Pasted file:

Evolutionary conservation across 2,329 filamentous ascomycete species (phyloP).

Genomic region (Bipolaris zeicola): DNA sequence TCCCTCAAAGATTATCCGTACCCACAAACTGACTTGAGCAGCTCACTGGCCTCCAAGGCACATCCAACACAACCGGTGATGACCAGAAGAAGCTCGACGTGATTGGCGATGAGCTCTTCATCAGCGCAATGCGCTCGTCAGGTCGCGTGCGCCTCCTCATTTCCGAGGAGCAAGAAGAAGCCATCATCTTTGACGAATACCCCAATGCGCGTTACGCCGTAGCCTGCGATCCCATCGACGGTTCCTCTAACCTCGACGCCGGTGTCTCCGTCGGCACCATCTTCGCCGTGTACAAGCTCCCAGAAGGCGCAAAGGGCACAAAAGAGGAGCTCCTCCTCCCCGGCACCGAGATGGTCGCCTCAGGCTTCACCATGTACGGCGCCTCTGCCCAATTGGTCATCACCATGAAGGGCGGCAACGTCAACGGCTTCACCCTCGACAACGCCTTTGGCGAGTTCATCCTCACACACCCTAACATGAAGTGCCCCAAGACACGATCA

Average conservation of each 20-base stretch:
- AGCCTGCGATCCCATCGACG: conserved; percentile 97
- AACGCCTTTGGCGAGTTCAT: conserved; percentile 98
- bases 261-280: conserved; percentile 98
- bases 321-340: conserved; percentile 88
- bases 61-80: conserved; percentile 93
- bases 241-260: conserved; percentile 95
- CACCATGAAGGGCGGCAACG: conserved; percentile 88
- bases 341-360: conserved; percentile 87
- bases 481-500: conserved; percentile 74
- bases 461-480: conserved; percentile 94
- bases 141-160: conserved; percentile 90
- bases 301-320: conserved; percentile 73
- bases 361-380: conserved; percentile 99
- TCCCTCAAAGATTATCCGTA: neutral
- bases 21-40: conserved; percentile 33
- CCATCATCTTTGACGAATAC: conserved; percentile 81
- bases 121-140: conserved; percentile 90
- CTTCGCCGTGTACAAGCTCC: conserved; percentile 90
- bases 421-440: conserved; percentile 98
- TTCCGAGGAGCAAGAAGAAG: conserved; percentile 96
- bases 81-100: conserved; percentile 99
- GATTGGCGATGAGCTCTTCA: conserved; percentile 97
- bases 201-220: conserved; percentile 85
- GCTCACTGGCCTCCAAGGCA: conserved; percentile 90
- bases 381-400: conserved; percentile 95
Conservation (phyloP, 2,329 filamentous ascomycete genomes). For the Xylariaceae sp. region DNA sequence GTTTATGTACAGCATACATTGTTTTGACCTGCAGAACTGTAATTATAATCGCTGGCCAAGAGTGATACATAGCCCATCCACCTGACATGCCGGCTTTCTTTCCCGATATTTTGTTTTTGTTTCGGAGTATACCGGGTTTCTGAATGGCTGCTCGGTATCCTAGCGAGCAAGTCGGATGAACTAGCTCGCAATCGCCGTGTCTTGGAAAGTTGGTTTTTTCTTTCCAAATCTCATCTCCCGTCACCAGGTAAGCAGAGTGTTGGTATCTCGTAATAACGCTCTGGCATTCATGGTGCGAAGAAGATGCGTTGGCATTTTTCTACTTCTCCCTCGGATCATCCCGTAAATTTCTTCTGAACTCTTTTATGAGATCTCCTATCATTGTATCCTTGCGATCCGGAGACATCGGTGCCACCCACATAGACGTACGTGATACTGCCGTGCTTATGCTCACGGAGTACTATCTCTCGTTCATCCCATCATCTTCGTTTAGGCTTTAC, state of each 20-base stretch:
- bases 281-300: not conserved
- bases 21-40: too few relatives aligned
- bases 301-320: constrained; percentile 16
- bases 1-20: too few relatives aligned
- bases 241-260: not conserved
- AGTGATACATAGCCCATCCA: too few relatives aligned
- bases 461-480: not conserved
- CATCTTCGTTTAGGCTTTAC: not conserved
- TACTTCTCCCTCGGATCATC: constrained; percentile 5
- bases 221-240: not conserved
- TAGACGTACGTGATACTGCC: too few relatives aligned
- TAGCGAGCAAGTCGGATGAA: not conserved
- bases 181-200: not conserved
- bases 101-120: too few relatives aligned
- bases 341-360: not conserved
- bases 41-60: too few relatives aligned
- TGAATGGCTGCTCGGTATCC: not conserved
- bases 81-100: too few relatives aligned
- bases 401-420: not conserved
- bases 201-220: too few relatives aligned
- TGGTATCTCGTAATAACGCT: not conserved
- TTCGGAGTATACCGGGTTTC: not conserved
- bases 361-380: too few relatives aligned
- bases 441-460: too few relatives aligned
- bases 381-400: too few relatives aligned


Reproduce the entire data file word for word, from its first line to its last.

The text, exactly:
Evolutionary conservation across 2,329 filamentous ascomycete species (phyloP).

Genomic region (Bipolaris zeicola): DNA sequence TCCCTCAAAGATTATCCGTACCCACAAACTGACTTGAGCAGCTCACTGGCCTCCAAGGCACATCCAACACAACCGGTGATGACCAGAAGAAGCTCGACGTGATTGGCGATGAGCTCTTCATCAGCGCAATGCGCTCGTCAGGTCGCGTGCGCCTCCTCATTTCCGAGGAGCAAGAAGAAGCCATCATCTTTGACGAATACCCCAATGCGCGTTACGCCGTAGCCTGCGATCCCATCGACGGTTCCTCTAACCTCGACGCCGGTGTCTCCGTCGGCACCATCTTCGCCGTGTACAAGCTCCCAGAAGGCGCAAAGGGCACAAAAGAGGAGCTCCTCCTCCCCGGCACCGAGATGGTCGCCTCAGGCTTCACCATGTACGGCGCCTCTGCCCAATTGGTCATCACCATGAAGGGCGGCAACGTCAACGGCTTCACCCTCGACAACGCCTTTGGCGAGTTCATCCTCACACACCCTAACATGAAGTGCCCCAAGACACGATCA

Average conservation of each 20-base stretch:
- AGCCTGCGATCCCATCGACG: conserved; percentile 97
- AACGCCTTTGGCGAGTTCAT: conserved; percentile 98
- bases 261-280: conserved; percentile 98
- bases 321-340: conserved; percentile 88
- bases 61-80: conserved; percentile 93
- bases 241-260: conserved; percentile 95
- CACCATGAAGGGCGGCAACG: conserved; percentile 88
- bases 341-360: conserved; percentile 87
- bases 481-500: conserved; percentile 74
- bases 461-480: conserved; percentile 94
- bases 141-160: conserved; percentile 90
- bases 301-320: conserved; percentile 73
- bases 361-380: conserved; percentile 99
- TCCCTCAAAGATTATCCGTA: neutral
- bases 21-40: conserved; percentile 33
- CCATCATCTTTGACGAATAC: conserved; percentile 81
- bases 121-140: conserved; percentile 90
- CTTCGCCGTGTACAAGCTCC: conserved; percentile 90
- bases 421-440: conserved; percentile 98
- TTCCGAGGAGCAAGAAGAAG: conserved; percentile 96
- bases 81-100: conserved; percentile 99
- GATTGGCGATGAGCTCTTCA: conserved; percentile 97
- bases 201-220: conserved; percentile 85
- GCTCACTGGCCTCCAAGGCA: conserved; percentile 90
- bases 381-400: conserved; percentile 95
Conservation (phyloP, 2,329 filamentous ascomycete genomes). For the Xylariaceae sp. region DNA sequence GTTTATGTACAGCATACATTGTTTTGACCTGCAGAACTGTAATTATAATCGCTGGCCAAGAGTGATACATAGCCCATCCACCTGACATGCCGGCTTTCTTTCCCGATATTTTGTTTTTGTTTCGGAGTATACCGGGTTTCTGAATGGCTGCTCGGTATCCTAGCGAGCAAGTCGGATGAACTAGCTCGCAATCGCCGTGTCTTGGAAAGTTGGTTTTTTCTTTCCAAATCTCATCTCCCGTCACCAGGTAAGCAGAGTGTTGGTATCTCGTAATAACGCTCTGGCATTCATGGTGCGAAGAAGATGCGTTGGCATTTTTCTACTTCTCCCTCGGATCATCCCGTAAATTTCTTCTGAACTCTTTTATGAGATCTCCTATCATTGTATCCTTGCGATCCGGAGACATCGGTGCCACCCACATAGACGTACGTGATACTGCCGTGCTTATGCTCACGGAGTACTATCTCTCGTTCATCCCATCATCTTCGTTTAGGCTTTAC, state of each 20-base stretch:
- bases 281-300: not conserved
- bases 21-40: too few relatives aligned
- bases 301-320: constrained; percentile 16
- bases 1-20: too few relatives aligned
- bases 241-260: not conserved
- AGTGATACATAGCCCATCCA: too few relatives aligned
- bases 461-480: not conserved
- CATCTTCGTTTAGGCTTTAC: not conserved
- TACTTCTCCCTCGGATCATC: constrained; percentile 5
- bases 221-240: not conserved
- TAGACGTACGTGATACTGCC: too few relatives aligned
- TAGCGAGCAAGTCGGATGAA: not conserved
- bases 181-200: not conserved
- bases 101-120: too few relatives aligned
- bases 341-360: not conserved
- bases 41-60: too few relatives aligned
- TGAATGGCTGCTCGGTATCC: not conserved
- bases 81-100: too few relatives aligned
- bases 401-420: not conserved
- bases 201-220: too few relatives aligned
- TGGTATCTCGTAATAACGCT: not conserved
- TTCGGAGTATACCGGGTTTC: not conserved
- bases 361-380: too few relatives aligned
- bases 441-460: too few relatives aligned
- bases 381-400: too few relatives aligned